Plants and fungi together could slow climate change
A new global assessment shows that human impacts have greatly reduced plant-fungus symbioses, which play a key role in sequestering carbon in soils. Restoring these ecosystems could be one strategy to slow climate change.
Human-induced transformations of Earth's ecosystems have strongly affected distribution patterns of plant-fungus symbioses known as mycorrhiza. These changes have greatly reduced vegetation featuring a particular variety of mycorrhiza—ectomycorrhiza—a type of plant-fungal symbiosis crucially important for soil carbon storage. The study, published in the journal Nature Communications, shows that loss of ectomycorrhizal symbiosis has reduced the ability of these ecosystems to sequester carbon in soils.
Most plant species form symbioses with various fungi, in which fungi provide plants with nutrients, while the plants provide carbon to the fungi. Previous research has shown that these relationships increase the potential of vegetation to remove CO2 from the atmosphere and sequester it in soils. However, because of the complexity of these relationships and multiple species involved, it has been difficult to estimate the global impact of such symbioses.
The study is the first to provide a global accounting of the distribution of mycorrhizal vegetation across the planet along with estimates of their contribution to terrestrial carbon stocks. Even with the loss of mycorrhizal symbioses, the study finds, that ecosystems encompassing mycorrhizal vegetation store on the order of 350 gigatons of carbon globally, compared to just 29 gigatons stored in non-mycorrhizal vegetation.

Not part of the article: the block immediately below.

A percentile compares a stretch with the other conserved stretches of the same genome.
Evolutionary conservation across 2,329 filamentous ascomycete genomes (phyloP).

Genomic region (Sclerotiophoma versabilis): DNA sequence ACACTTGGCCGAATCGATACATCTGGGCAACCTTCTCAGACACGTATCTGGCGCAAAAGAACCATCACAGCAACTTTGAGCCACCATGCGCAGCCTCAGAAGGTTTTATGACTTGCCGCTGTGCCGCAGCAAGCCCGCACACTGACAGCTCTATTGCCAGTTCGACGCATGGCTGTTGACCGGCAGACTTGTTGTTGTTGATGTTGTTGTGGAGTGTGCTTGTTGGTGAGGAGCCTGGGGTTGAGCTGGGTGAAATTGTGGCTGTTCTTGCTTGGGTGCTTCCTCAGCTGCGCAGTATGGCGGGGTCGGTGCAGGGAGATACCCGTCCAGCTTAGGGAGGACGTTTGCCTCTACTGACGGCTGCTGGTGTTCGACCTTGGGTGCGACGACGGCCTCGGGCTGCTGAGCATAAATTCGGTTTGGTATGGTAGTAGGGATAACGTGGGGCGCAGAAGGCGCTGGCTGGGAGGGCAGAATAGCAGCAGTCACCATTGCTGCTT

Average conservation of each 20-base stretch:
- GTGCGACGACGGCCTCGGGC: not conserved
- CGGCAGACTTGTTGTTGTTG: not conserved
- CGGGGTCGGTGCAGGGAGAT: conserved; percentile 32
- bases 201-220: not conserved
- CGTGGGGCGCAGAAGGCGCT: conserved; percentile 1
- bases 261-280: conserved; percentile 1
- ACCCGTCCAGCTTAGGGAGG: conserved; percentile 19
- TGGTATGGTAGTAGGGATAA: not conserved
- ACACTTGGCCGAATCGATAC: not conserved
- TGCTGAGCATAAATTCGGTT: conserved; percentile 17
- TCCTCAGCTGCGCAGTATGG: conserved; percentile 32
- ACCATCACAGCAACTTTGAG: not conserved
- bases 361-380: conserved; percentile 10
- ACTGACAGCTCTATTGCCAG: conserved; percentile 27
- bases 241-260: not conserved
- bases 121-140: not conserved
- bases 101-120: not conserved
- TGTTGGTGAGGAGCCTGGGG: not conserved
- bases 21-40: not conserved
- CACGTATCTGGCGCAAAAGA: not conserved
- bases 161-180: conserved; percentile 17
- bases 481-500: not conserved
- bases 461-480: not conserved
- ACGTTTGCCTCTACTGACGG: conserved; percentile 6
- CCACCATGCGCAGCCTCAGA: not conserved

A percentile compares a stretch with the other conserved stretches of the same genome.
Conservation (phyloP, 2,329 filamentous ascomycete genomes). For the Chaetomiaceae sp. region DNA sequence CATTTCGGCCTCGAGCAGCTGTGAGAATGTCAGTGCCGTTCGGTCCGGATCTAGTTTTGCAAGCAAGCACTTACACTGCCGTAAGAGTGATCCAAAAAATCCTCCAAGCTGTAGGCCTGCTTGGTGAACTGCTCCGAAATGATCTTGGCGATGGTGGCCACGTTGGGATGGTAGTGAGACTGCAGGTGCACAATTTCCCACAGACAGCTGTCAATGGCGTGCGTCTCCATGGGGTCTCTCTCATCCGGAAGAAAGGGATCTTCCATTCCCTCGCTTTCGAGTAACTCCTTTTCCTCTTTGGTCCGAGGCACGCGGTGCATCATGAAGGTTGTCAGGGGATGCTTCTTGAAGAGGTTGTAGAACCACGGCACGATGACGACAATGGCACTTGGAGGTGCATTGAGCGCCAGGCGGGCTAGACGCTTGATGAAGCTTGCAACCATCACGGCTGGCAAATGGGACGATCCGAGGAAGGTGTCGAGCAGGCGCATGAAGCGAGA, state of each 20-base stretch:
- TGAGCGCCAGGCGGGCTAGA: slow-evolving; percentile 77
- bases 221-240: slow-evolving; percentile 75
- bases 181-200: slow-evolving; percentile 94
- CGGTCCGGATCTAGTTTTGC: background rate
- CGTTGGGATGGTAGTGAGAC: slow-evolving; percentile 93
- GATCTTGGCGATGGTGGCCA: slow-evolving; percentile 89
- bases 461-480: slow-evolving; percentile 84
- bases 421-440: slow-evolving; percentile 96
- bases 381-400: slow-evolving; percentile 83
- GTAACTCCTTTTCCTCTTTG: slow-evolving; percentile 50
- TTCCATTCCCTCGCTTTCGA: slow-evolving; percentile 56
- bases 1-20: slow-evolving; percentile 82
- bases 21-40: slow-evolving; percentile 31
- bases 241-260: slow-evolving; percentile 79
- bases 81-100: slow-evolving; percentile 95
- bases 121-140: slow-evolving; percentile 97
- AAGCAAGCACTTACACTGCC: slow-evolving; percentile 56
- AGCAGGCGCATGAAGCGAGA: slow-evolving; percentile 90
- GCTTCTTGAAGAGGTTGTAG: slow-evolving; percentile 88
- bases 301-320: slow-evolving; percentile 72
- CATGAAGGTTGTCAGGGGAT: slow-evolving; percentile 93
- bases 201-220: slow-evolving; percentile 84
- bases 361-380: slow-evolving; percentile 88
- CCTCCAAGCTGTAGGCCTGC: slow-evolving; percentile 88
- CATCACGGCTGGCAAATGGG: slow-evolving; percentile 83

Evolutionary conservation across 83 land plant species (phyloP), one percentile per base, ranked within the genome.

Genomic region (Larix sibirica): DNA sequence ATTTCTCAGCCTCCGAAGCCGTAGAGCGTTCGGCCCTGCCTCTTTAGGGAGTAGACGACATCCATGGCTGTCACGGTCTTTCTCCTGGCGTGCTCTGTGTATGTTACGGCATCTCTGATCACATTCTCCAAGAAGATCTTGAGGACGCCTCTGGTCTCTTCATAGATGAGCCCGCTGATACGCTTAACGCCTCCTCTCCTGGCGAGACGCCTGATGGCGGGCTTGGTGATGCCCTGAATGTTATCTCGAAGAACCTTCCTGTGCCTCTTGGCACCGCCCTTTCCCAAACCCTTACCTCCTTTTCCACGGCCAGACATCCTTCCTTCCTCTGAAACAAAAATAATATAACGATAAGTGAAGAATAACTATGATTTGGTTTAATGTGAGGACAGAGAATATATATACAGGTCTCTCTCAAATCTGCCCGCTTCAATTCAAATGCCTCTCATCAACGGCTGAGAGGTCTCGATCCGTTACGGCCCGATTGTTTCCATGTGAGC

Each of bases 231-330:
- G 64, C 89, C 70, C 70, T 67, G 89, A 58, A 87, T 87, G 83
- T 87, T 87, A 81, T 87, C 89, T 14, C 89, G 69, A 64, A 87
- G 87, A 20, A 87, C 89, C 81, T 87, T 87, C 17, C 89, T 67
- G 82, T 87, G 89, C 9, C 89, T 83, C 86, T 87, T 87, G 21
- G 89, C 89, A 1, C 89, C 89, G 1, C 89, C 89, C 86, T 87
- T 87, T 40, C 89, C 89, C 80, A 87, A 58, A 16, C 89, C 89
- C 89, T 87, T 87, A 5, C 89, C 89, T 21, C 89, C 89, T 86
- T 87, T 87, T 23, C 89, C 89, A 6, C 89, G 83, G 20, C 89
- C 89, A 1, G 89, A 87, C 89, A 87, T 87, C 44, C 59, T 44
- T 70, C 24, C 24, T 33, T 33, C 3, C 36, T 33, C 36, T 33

"Human activities such as agricultural practices have altered 50-75% of the Earth's terrestrial ecosystems, transforming natural areas with previously strong carbon sequestering mycorrhizal plant-associations to much weaker relationships. By altering the plants that grow across much of the Earth's surface from those with strong soil carbon storage to weak carbon storage we have potentially further contributed to increased atmospheric CO2," says IIASA researcher Ian McCallum, a study co-author.
This study identifies a potential mechanism that could be used to decrease atmospheric CO2 via enhanced soil carbon storage. Restoring native vegetation that forms ectomycorrhizal symbiosis with soil fungi, especially in abandoned agricultural and barren land, the authors say, could help alleviate anthropogenic soil carbon losses and ameliorate increases in atmospheric greenhouse gases.
"Among the pathways available to mankind to reach the atmospheric CO2 removal goals, accumulation of carbon in vegetation and soil is one promising path, in which mycorrhizal symbiosis plays a very important role. Our new detailed maps of mycorrhizal distribution across the globe will allow for conscious policy design towards decreasing atmospheric CO2 by sequestering carbon in soil and plants," says lead author Nadejda Soudzilovskaia, a researcher at Leiden University in the Netherlands.